CHAIR —Yes. Mr Brown, I thought you and previous speakers made a significant point in relation to, for want of a better phrase, micromanaging, or better managing, some of the environmental sites—you have suggested backwaters, in terms of the locks. I am not terribly familiar with that. Can you just give us a snapshot of the sorts of volumes we are talking about that could be utilised if the structures or management were changed?

Mr Brown —I will give an example. They set up dairy swamps along the river in South Australia and built levee banks. We have had some modelling done—because I chair a committee on the future of the river swamps—of how much water would be lost if they reverted to backwaters. The modelling shows that between 72 and 80 gigalitres a year would be lost through evaporation.

That is a relatively small area—and I am not advocating that these backwaters be turned into swamps; I am not recommending that at all. I am just saying that they traditionally went through their wetting and drying periods and I believe they were significant savings, far greater than here in South Australia. The other thing I stress—and I back up what was said by the witnesses before me—is that the chance of, on a voluntary basis, buying back the required savings in South Australia would have a devastating effect. It is 50 per cent of irrigators’ allocation for the 3,000 and 62 per cent—it is well covered in the previous submission. My experience is that you will not achieve that by voluntary buyback unless the price for the water goes very high. In doing so, if you did achieve that, it would have a devastating effect on the Riverland in particular because much of the water held by the bigger irrigators with entitlements for pastures—I have given you the figures—have already traded that back into the federal government or to the Living Murray Initiative. That water has been sold. The scope then to buy back other water comes from smaller irrigators with permanent plantings. You will funnel that down fairly quickly and I think you will see a much more significant economic and social impact as a result of trying to achieve that target. That is why I think you have to achieve your savings through infrastructure and better environmental management et cetera. Having achieved those savings you then decide how much you really have to buyback because I think the overall impact will be much more favourable. Savings from the infrastructure—incidentally, I am a firm believer that 100 per cent of that should go back to the river, whereas I think the agreement at this stage is for only 50 per cent to come back to the river, to the Commonwealth water holder. I believe it should be spread across the whole basin as part of the savings for the basin—that is the only fair and equitable way of doing it—and not just to the region where the savings are made.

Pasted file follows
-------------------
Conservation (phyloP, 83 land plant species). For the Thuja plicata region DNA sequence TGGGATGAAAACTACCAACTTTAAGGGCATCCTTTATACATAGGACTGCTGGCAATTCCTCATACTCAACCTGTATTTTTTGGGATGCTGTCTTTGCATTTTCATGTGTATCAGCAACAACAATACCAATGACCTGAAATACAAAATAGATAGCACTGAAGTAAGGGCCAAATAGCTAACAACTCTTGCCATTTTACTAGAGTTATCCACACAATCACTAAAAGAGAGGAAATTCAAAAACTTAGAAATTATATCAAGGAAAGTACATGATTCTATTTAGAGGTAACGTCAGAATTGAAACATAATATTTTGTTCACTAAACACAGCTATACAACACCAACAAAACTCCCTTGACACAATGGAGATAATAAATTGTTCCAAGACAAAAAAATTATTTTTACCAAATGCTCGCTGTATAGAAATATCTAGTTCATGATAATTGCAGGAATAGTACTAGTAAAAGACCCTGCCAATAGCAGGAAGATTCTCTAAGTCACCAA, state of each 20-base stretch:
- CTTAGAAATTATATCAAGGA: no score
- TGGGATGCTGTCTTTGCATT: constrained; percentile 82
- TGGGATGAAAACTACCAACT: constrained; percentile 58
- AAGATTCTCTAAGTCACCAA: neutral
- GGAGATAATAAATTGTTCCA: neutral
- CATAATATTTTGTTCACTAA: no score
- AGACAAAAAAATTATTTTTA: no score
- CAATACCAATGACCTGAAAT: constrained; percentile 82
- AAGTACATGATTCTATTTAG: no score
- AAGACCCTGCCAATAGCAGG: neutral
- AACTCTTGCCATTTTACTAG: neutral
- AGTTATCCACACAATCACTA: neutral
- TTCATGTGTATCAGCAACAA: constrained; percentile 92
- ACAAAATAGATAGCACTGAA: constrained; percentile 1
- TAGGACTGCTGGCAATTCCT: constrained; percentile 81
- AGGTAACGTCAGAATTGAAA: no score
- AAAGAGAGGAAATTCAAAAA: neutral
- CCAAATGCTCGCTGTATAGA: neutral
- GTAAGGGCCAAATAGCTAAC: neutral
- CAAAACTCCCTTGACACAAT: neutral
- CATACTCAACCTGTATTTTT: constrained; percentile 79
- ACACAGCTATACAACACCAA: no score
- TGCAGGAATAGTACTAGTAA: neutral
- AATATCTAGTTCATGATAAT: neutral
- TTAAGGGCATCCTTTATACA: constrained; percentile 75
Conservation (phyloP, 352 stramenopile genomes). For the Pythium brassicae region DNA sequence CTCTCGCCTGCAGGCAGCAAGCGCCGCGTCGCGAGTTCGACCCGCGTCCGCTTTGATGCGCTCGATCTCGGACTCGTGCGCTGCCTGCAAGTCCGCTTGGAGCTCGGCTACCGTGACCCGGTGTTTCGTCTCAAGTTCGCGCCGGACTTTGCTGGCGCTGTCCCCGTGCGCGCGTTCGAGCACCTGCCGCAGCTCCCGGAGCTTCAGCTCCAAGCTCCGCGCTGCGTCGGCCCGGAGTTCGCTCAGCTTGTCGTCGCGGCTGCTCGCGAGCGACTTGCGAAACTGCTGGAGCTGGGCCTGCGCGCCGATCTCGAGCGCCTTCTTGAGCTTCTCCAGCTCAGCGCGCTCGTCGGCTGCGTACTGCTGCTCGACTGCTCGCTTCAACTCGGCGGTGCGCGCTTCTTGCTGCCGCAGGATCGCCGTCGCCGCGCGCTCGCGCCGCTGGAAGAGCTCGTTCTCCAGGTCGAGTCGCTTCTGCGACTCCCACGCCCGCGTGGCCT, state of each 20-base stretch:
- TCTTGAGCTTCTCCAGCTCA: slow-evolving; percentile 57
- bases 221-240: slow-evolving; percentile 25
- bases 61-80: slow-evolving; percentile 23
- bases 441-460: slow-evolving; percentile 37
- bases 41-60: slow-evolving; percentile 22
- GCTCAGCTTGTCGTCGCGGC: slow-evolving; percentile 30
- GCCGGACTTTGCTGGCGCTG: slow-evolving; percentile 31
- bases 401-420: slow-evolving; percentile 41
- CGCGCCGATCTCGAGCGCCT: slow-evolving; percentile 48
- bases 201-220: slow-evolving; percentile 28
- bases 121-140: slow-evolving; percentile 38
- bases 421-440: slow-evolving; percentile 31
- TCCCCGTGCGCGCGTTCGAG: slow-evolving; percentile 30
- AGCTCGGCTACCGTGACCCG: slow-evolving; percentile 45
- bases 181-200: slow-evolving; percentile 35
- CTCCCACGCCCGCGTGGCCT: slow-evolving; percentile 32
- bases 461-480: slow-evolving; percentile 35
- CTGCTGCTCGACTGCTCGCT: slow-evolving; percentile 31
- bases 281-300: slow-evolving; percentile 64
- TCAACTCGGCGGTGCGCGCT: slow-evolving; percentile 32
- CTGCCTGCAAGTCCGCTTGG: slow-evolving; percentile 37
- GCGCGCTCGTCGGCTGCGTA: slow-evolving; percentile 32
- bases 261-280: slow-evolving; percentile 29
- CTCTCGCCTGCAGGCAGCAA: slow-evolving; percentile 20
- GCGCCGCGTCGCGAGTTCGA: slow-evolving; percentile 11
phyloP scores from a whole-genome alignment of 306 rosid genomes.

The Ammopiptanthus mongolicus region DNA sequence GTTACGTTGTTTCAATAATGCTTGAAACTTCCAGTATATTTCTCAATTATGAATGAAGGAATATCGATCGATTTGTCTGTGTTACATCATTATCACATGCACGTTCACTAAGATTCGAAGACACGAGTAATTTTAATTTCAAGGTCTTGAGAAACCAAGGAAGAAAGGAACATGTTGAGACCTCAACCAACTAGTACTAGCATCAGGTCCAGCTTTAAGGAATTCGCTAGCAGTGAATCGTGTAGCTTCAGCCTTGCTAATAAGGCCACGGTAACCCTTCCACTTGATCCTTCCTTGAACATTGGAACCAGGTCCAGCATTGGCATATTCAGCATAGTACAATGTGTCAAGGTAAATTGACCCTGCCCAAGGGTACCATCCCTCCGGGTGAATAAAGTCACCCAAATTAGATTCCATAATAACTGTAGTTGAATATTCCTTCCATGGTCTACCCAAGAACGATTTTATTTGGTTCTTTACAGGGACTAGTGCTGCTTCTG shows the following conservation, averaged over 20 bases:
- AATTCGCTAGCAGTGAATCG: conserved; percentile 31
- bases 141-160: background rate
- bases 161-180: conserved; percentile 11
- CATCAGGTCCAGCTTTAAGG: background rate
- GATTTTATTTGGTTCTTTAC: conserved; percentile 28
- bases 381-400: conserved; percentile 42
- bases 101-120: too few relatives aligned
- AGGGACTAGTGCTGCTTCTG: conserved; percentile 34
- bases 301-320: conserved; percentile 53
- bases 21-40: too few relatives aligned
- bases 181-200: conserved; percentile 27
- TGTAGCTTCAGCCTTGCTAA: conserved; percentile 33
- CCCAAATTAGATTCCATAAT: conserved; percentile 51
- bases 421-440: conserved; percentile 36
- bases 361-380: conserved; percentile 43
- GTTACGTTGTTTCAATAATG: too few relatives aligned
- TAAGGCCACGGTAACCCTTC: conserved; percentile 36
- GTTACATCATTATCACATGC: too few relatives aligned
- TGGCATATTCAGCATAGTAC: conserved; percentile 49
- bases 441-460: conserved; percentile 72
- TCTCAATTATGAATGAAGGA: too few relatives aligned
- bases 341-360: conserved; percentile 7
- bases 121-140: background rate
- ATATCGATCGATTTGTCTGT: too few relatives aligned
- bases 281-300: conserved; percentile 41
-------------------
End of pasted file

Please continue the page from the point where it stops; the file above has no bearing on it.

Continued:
Mr SECKER —The wetting and drying effect that Mr Brown talks about we could show to the committee if we go to the Riverland. One of the infrastructure things we have done at Moorook has achieved that very thing and with savings of two or three gigs at the cost of about $1,800 a meg. It was a good cost-benefit result.

Mr Brown —I see numerous locations where that can be put into effect very well indeed. Chowilla is a classic example, which is now under way.

CHAIR —Thank you very much for appearing before us and for giving very valuable evidence, in my view. I have no doubt we will be taking over those issues on board. If there are further suggestions that you have in mind, you might make those subsequently to the committee.

Mr Brown —Certainly. Thank you very much for the chance to appear and all the best for your deliberations, which are very important.

[12.34 pm]